Mobility

Want to sell your iPhone 6? Do it now.

eBay statistics show that sales of older iPhones spike after a new version is released. But selling prices drop quickly.

Image: TechRepublic

The iPhone 7 is out now, and the time is right to offload iPhone 6 models for the best possible return. If past history is an indicator of future trends, a sales boom of the iPhone 6 is happening now:

screen-shot-2016-09-23-at-3-13-57-pm.png
Image: eBay

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According to a spokesperson for eBay, "When the iPhone 6s debuted, the number of sold iPhone 6/6 plus devices increased by 23%. eBay's sales data showed that between August 1 and August 16 of this year, when rumors about the iPhone 7 were still swirling, one iPhone 6 sold every minute on the site.

I covered a similar topic last year when the Samsung Galaxy S6 came out; according to eBay, "in the 10 days after the Samsung S6 announcement event invitations went out to press on February 2, the number of Galaxy S5 models sold jumped nearly 65% on eBay, and the average selling price (ASP) rose nearly 30%."

SEE: Here's how much the iPhone 7 costs to make (ZDNet)

The selling boom doesn't last long, however, and prices generally start dropping within a few weeks. Between August and October last year, the average price for a used iPhone 6 dropped by $80 and the average price for a used 6 Plus dropped by $109. I spot-checked eBay what some of these models are selling for at present, and right now prices range from $299-$309 for a used iPhone 6 to $614 for a new iPhone 6s Plus.

Overall, here is a good breakdown of what these phones are selling for, on average:

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Image: eBay


Statistics clearly show that iPhone 6 owners considering getting rid of their current devices in favor of an iPhone 7 need to strike while the iron is hot. To help facilitate the sale of older devices (both Android and iOS), eBay has launched a new program called Quick Sale.

This service allows potential sellers to get a quote on their phone based on manufacturer, model, wireless carrier, data capacity, color, condition and accessories. If it meets the criteria for Quick Sale (my Samsung Galaxy S5 didn't), it can be sold using this service, but if not it can be listed manually for sale on eBay (I guess I'll stick with my phone, which shows a trending price of $110.00).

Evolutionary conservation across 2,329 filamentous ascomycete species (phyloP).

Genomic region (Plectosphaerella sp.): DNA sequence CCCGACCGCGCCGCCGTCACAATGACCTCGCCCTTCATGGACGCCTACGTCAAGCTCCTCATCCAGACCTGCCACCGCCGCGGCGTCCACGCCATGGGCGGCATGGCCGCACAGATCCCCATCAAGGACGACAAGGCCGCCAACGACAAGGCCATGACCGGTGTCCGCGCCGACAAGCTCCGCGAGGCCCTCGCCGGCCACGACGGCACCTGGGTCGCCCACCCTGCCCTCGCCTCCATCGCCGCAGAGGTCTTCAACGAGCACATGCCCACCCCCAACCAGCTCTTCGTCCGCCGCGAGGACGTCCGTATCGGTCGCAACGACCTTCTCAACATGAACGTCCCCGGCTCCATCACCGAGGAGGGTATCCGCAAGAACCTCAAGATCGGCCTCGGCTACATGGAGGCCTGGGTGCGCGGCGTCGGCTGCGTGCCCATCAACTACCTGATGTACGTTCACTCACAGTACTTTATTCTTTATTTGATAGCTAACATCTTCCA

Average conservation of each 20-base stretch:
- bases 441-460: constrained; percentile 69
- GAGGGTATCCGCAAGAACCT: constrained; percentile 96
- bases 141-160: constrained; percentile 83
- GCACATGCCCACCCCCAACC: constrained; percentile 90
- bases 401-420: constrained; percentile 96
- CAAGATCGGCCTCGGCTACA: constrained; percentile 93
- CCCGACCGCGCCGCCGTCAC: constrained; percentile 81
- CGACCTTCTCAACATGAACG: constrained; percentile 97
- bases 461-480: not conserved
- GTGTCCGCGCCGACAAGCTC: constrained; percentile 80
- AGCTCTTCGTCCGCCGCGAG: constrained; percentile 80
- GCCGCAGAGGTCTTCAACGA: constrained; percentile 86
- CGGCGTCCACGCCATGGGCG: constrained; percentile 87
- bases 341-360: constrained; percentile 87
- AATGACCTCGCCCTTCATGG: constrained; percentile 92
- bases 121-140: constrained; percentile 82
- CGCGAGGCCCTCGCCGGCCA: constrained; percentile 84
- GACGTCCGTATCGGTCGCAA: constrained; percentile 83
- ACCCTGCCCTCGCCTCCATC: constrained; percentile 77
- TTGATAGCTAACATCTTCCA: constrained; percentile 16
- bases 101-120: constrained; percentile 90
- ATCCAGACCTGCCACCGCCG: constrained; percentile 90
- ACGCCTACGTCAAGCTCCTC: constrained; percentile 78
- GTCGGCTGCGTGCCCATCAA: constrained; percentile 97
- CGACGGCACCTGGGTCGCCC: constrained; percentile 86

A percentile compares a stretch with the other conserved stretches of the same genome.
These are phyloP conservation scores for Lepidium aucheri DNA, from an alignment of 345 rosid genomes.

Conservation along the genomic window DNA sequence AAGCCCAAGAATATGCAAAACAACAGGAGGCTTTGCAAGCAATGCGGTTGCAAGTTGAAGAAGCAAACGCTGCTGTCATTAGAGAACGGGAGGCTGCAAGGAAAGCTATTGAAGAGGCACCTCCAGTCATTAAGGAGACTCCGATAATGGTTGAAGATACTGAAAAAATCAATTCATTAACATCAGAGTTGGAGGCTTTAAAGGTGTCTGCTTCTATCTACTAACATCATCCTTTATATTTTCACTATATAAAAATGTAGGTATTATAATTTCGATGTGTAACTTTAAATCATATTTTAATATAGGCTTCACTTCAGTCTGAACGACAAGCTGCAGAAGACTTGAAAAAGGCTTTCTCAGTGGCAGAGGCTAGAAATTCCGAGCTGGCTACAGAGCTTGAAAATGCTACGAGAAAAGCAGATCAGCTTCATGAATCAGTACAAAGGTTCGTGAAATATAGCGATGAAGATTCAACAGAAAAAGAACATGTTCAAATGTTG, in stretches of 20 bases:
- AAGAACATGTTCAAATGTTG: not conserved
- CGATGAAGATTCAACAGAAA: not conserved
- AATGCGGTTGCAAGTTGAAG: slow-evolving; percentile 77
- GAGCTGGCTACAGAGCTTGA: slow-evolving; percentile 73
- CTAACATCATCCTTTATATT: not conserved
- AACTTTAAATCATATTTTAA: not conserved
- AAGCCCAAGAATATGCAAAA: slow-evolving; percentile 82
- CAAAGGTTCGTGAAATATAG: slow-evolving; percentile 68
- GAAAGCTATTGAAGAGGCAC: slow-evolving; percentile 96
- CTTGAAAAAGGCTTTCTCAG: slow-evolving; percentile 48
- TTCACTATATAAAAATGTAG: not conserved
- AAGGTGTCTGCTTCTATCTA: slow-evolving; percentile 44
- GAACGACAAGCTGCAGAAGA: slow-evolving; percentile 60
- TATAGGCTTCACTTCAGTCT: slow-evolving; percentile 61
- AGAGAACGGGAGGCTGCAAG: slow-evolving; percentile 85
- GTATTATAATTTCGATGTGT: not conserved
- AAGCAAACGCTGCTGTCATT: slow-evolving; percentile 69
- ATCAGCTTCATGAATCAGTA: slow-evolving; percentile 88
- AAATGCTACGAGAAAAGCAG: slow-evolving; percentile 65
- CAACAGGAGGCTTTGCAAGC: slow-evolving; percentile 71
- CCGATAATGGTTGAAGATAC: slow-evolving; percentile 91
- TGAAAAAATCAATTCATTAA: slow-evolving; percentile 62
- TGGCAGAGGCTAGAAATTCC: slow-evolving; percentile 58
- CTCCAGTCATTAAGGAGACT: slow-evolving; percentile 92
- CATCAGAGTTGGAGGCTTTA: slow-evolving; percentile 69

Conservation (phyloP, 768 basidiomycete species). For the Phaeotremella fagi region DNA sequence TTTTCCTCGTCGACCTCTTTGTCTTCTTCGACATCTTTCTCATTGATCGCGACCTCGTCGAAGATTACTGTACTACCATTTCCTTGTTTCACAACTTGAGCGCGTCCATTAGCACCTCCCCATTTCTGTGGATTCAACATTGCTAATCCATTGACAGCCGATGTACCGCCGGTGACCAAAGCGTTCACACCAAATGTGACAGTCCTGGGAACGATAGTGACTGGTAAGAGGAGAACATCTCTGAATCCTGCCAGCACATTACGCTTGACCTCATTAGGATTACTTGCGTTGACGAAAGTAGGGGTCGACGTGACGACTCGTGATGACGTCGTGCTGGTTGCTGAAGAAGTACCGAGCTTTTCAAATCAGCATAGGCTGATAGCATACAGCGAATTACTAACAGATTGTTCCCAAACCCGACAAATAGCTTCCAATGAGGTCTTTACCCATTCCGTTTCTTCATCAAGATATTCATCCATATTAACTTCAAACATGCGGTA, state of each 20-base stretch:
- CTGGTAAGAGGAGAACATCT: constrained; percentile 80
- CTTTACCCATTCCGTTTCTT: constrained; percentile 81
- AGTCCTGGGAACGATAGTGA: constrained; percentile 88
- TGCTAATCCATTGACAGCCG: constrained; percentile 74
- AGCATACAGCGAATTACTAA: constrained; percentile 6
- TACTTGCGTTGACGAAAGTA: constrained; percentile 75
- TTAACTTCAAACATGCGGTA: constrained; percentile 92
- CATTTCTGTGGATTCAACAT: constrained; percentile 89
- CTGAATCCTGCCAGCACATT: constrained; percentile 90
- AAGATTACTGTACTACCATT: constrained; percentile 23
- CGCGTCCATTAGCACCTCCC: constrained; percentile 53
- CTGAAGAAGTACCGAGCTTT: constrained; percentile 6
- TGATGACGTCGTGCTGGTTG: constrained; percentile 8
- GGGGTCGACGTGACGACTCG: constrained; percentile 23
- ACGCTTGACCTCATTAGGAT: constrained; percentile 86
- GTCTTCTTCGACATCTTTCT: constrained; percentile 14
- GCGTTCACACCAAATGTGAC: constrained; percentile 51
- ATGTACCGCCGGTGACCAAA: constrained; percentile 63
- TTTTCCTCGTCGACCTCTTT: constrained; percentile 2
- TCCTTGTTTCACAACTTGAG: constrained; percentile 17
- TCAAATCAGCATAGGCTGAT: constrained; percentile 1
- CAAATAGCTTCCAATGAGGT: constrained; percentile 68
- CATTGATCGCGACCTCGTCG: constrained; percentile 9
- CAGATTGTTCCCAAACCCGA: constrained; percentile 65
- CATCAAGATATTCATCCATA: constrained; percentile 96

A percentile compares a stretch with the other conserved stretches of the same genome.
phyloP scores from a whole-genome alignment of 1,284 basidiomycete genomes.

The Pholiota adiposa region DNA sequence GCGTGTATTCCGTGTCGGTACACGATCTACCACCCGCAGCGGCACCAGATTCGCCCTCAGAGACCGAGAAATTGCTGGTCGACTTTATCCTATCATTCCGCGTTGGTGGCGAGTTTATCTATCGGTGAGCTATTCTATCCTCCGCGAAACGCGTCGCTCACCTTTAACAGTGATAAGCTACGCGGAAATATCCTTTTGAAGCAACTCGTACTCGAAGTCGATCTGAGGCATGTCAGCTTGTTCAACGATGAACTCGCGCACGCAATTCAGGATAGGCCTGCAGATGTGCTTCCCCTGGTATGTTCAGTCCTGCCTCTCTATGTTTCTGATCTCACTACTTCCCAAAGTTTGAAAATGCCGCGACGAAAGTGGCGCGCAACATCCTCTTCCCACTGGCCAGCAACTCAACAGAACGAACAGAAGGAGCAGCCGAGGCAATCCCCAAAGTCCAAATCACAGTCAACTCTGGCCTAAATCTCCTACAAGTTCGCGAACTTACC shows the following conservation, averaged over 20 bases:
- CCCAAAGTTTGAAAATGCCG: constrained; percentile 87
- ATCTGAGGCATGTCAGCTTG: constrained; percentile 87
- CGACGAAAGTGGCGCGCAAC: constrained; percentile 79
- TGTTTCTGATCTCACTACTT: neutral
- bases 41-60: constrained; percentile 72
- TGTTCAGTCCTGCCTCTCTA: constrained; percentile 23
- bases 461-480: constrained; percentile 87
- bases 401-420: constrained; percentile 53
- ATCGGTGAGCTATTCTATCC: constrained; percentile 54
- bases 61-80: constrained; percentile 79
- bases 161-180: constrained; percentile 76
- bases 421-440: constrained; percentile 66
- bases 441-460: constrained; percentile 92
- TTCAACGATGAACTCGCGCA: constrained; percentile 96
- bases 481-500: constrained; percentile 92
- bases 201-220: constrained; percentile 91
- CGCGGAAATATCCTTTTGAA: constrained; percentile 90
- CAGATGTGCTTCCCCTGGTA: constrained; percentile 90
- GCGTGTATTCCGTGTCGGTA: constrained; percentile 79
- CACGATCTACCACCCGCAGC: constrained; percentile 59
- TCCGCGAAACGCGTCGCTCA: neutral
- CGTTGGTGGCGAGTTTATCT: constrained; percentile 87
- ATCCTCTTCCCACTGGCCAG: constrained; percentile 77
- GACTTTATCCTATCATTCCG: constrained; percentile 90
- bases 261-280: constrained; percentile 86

Assuming it's eligible for Quick Sale, you can send your phone in. It will then be evaluated via a hands-on inspection and if it meets the criteria you'll be paid immediately via PayPal.

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The Quick Sale FAQ says that "phones in poor condition, older model phones, phones worth less than $100 customized or collector phones that are one-of-a-kind, illegal items including stolen property, items with removed serial numbers, and recalled items" are ineligible for Quick Sale. My Samsung Galaxy S5 certainly isn't stolen, so it must be considered an older model phone.

All in all, Quick Sale seems to be a good way to easily hand off old devices and get a fair value for them. It's not the only option, of course. Craigslist is one such resource, and iPhone 6 devices in my area are typically going for about $300-$400. Gazelle is another site and reports indicate the iPhone 6s / 6s Plus is selling for $350-$360 and lower. These model iPhones sold on Nextworth are yielding a better rate depending on carrier; they appear to be Verizon-centric, but less enthusiastic about T-Mobile products.

You could also use Apple's "trade up" program to get credit at any Apple store, or do the same thing at Best Buy. It's also usually possible to trade your old device in directly to your carrier when upgrading as well.

It can be depressing to find that a phone once valued at $500 when shiny and new has depreciated to a fifth of the original value, but as mobile devices continue to rapidly evolve, staying ahead of the curve with the latest technology can be a more valuable experience than currency.

Also see:
8 reasons why professionals should get the iPhone 7
Apple iPhone 7: The smart person's guide
Samsung Galaxy S6 launch provokes an eBay rush
Impact of iPhone 6 on iPhone 5 pricing and sales

About

Scott Matteson is a senior systems administrator and freelance technical writer who also performs consulting work for small organizations. He resides in the Greater Boston area with his wife and three children.

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